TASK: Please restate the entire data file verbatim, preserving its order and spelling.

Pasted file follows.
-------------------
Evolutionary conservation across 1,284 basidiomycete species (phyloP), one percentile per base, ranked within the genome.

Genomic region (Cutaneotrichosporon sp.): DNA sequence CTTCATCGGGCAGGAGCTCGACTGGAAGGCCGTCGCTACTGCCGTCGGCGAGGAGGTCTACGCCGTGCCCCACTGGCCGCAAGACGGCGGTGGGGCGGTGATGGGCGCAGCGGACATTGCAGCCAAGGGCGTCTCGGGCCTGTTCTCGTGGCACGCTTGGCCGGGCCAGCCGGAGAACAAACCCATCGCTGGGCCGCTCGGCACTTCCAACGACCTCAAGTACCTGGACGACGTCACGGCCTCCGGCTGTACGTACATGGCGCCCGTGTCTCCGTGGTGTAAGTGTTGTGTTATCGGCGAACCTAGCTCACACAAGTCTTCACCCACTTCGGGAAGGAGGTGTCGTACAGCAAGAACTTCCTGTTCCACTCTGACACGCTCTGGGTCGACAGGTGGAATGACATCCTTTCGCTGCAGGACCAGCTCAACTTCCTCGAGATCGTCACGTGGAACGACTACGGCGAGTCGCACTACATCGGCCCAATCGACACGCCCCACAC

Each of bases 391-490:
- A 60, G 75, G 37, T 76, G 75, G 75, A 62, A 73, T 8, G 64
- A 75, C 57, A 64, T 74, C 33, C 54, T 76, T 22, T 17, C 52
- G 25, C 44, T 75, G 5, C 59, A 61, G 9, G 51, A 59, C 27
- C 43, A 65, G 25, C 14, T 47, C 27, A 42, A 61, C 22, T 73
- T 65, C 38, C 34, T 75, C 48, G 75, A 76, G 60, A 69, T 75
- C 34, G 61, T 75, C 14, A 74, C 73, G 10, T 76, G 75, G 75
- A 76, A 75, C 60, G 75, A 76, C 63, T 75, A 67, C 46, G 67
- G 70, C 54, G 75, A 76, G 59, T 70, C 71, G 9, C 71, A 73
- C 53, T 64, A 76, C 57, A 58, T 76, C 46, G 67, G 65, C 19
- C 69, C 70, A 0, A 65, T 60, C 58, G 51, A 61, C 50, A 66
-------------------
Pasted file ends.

Evolutionary conservation across 1,284 basidiomycete species (phyloP), one percentile per base, ranked within the genome.

Genomic region (Cutaneotrichosporon sp.): DNA sequence CTTCATCGGGCAGGAGCTCGACTGGAAGGCCGTCGCTACTGCCGTCGGCGAGGAGGTCTACGCCGTGCCCCACTGGCCGCAAGACGGCGGTGGGGCGGTGATGGGCGCAGCGGACATTGCAGCCAAGGGCGTCTCGGGCCTGTTCTCGTGGCACGCTTGGCCGGGCCAGCCGGAGAACAAACCCATCGCTGGGCCGCTCGGCACTTCCAACGACCTCAAGTACCTGGACGACGTCACGGCCTCCGGCTGTACGTACATGGCGCCCGTGTCTCCGTGGTGTAAGTGTTGTGTTATCGGCGAACCTAGCTCACACAAGTCTTCACCCACTTCGGGAAGGAGGTGTCGTACAGCAAGAACTTCCTGTTCCACTCTGACACGCTCTGGGTCGACAGGTGGAATGACATCCTTTCGCTGCAGGACCAGCTCAACTTCCTCGAGATCGTCACGTGGAACGACTACGGCGAGTCGCACTACATCGGCCCAATCGACACGCCCCACAC

Each of bases 391-490:
- A 60, G 75, G 37, T 76, G 75, G 75, A 62, A 73, T 8, G 64
- A 75, C 57, A 64, T 74, C 33, C 54, T 76, T 22, T 17, C 52
- G 25, C 44, T 75, G 5, C 59, A 61, G 9, G 51, A 59, C 27
- C 43, A 65, G 25, C 14, T 47, C 27, A 42, A 61, C 22, T 73
- T 65, C 38, C 34, T 75, C 48, G 75, A 76, G 60, A 69, T 75
- C 34, G 61, T 75, C 14, A 74, C 73, G 10, T 76, G 75, G 75
- A 76, A 75, C 60, G 75, A 76, C 63, T 75, A 67, C 46, G 67
- G 70, C 54, G 75, A 76, G 59, T 70, C 71, G 9, C 71, A 73
- C 53, T 64, A 76, C 57, A 58, T 76, C 46, G 67, G 65, C 19
- C 69, C 70, A 0, A 65, T 60, C 58, G 51, A 61, C 50, A 66